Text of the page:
1. What would you nominate as the best idea that anybody has ever had? Why?

    I had a hard time coming up with this one but after reading fightageing.org’s answer I think they’re right. The Scientific Method is and idea that has penetrated throughout every society, it influences our achievement as a species as well as our individual understanding of ourselves, it has granted us knowledge of the unknown and the ability sculpt the very fabric of our universe. Without the Scientific Method I think all other answers for this questions would not exist.
    ———————————————————————

    2. What non-fiction book do you think everybody should read? Why?

    The Singularity is Near – I actually don’t think everyone needs to read this (it’s going to happen either way) but I enjoyed it most people reading this blog probably will too.
    ———————————————————————

    3. What fiction book do you think everybody should read? Why?

    The Dark Tower series by Stephen King – Okay, so I named 9 books instead of one, sorry. They’re just that good.
    ———————————————————————

    4. What technology has most changed your life in the past 10 years and why? What technology do you think will have the biggest impact on your life in the next 10 years and why?

    Again, along with everyone else, I’m going to have to say the Internet for both. What I don’t think most people don’t consider when concerning the internet 10 years from now is how vastly different it will be. With an exponential growth of technology the internet in 10 years could very well be more like a holodeck from Startrek than what we’re used today.
    ———————————————————————

    5. What piece of music would you want with you on a desert island (that has a functioning stereo, of course)?

    I think I would get tired of any ONE thing after a while; but if I had to choose, it would be Sigur Ros
    ———————————————————————

    6. What is the most interesting thing you are working on/reading about/writing about these days?

    Trying to finish up two short films and get them into some festivals.
    ———————————————————————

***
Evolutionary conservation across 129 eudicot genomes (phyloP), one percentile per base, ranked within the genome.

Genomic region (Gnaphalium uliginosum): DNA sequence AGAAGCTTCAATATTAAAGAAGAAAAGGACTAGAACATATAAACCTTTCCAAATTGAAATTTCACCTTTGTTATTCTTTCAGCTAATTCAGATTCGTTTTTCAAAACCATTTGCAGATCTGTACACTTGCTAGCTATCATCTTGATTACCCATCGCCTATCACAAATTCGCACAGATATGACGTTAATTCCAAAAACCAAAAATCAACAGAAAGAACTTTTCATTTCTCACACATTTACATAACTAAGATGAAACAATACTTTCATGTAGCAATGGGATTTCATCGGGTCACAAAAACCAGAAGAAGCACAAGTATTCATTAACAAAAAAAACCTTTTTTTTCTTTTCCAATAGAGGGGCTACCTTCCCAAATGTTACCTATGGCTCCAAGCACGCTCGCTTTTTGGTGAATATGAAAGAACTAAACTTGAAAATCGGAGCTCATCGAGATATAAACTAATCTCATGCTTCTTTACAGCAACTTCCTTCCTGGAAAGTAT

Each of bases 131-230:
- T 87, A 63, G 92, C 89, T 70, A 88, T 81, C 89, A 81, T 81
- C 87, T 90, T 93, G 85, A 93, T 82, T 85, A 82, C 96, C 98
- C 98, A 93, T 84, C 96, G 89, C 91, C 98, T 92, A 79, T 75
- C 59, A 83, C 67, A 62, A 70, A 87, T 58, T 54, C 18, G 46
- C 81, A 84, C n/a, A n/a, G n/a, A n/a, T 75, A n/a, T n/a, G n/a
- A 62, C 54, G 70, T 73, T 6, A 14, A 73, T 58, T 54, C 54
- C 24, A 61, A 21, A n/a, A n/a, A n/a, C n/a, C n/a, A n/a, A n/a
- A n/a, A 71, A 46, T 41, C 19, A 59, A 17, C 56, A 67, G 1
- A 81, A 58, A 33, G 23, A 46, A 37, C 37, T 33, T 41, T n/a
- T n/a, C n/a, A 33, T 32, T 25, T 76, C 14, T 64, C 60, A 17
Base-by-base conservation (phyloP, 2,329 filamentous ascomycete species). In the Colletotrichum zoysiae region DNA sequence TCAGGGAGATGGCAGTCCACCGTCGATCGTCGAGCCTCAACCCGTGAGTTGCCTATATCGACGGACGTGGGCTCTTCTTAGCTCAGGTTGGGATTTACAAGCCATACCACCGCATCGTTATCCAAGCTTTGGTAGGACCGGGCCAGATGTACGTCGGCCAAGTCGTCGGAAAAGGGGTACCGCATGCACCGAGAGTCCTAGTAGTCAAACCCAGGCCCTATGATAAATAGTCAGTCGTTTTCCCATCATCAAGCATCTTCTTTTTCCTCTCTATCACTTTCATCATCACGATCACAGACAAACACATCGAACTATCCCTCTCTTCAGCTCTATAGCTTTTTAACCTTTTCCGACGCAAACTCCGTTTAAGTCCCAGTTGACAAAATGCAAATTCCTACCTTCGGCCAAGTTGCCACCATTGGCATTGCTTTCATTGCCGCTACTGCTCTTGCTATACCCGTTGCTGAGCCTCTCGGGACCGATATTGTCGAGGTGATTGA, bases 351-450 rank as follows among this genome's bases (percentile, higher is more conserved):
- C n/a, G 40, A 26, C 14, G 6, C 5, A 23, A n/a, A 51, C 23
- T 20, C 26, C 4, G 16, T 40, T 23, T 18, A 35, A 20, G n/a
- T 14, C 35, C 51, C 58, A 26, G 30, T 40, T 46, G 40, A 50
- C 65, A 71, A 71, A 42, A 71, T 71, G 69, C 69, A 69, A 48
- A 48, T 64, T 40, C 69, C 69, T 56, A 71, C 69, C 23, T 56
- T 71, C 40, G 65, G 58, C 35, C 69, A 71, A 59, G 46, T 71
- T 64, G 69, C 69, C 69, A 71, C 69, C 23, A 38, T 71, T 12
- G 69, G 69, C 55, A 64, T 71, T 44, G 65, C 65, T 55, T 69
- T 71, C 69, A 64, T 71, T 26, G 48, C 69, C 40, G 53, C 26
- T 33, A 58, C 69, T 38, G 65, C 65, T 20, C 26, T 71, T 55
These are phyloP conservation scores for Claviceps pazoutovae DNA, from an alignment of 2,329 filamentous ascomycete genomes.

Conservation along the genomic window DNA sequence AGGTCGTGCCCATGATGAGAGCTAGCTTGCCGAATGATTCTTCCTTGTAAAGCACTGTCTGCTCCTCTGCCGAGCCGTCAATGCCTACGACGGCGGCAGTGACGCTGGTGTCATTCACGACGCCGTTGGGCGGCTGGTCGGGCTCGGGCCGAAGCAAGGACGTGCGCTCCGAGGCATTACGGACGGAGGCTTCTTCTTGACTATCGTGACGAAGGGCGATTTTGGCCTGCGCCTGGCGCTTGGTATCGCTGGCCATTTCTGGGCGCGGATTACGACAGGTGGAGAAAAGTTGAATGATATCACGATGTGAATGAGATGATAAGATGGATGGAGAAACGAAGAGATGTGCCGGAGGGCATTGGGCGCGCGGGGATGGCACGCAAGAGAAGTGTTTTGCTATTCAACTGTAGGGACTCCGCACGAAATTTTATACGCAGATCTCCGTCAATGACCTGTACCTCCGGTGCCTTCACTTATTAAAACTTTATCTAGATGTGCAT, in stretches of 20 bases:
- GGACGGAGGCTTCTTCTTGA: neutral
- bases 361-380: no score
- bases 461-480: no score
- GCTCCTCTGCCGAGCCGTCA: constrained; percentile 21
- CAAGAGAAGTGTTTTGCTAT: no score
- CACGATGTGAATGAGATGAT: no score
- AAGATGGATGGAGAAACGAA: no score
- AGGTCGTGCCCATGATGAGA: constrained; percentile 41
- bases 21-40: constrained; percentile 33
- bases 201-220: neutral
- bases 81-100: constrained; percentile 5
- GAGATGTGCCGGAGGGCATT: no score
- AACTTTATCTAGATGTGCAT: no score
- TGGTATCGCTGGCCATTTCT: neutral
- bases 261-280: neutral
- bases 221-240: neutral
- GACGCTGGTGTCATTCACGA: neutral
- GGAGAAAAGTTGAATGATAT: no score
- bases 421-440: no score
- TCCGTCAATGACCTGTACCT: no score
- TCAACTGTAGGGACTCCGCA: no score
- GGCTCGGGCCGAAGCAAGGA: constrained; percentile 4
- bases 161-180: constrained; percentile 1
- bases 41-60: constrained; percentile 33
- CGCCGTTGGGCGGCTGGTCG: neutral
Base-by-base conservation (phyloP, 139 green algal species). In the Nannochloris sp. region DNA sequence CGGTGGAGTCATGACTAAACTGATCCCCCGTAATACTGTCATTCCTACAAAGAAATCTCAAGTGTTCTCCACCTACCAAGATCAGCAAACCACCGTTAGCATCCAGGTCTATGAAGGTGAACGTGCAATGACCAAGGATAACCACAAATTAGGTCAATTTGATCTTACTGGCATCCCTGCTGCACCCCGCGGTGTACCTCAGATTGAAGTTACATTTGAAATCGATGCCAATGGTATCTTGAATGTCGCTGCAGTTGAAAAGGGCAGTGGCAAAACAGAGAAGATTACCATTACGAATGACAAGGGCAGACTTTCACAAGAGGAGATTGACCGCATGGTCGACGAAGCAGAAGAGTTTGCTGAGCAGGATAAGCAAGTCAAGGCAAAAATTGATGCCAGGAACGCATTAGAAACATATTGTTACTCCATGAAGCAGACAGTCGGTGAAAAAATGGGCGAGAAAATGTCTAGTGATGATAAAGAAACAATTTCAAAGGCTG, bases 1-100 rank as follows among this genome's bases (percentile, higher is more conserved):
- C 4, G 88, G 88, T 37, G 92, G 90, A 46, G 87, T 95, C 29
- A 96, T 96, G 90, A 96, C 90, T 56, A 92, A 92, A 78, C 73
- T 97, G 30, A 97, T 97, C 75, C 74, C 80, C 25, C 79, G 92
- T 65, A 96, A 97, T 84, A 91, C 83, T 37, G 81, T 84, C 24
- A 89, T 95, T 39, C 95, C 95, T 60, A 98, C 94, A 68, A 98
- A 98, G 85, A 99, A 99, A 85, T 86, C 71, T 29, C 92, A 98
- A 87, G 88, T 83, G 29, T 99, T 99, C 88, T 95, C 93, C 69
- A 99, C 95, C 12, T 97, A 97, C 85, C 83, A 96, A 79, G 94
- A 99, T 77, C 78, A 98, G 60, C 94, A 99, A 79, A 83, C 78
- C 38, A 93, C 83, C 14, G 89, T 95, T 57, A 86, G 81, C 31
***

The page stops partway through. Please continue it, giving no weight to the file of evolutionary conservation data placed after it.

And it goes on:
7. Looking ahead, are you an optimist or a pessimist? Why?

    Optimist, maybe too much so. I see the Singularity, and everything leading to it, as beneficial progress which will help humanity on a whole to achieve greater knowledge, a better quality of life, and hopefully, will continue to bring prosperity and happiness to us tiny humans.

  13. Jamais Cascio Says:

    Again, along with everyone else, I’m going to have to say the Internet for both.

    *Ahem*. Almost everybody else.

  14. Michael Graham Richard Says:

    “1. Democracy — the notion that well all have a say in our own future.”

    It’s indeed powerful, and probably goes hand in hand with capitalism and meritocracy. Not perfect, but better than totalitarian regimes for sure.

    “2. I’ll follow Michael’s lead and promote my own upcoming book. No set due date, but likely 12-18 months.”

    Did you ever write about it? I might have missed it… What will it be about (I think I have a good idea, but you never know)?

    “3. The Epic of Gilgamesh — if only to see the origins (or nearly so) of some of the dominant concepts of authority and heroism.”

    Interesting. I’ll add it to the list.

    “5. John Cage, 4′33″”

    Not a music fan, eh? Or just going for a clever answer? ;)

    “7. Annoyingly optimisitic.”

    In my experience, people seem to go through optimistic-pessimistic-optimistic stages. At first, everything’s gonna be fine, don’t worry. Then they learn more, and the sky’s falling and we’re all doomed. And then if they keep learning, they can better put things in perspective and see where we’re going, and optimism comes back. It doesn’t guarantee a happy ending, of course, but it helps to be able to visualize it.

  15. George Dvorsky Says:

    I’ve posted my answer at my blog.

  16. Jamais Cascio Says:

    Admittedly, the John Cage reference was a bit of snark, but (a) “Reason” already offered the practical answer, and (b) I can easily imagine going crazy only having a single piece of music available.

  17. Michael Graham Richard Says:

    Well, I guess if I really hadn’t wanted clever answers, I should has just asked: “What is your favourite piece of music?”

    It was an attempt to try to get to know you guys better, and maybe learn some shocking truths (what? Jamais’ favourite is Guns N Roses?!?) ;)

  18. Miss Priss Says:

    My dear Mr. Richard, for obvious reasons, your Guns N’ Roses quip caught my eye — as has the fact that, for not-so-obvious reasons, I’ve been getting hits from this excellent website. You’re a very fine writer, sir, and a handsome young man.

    If I may briefly, I’d like to clarify a minor point from the comments above: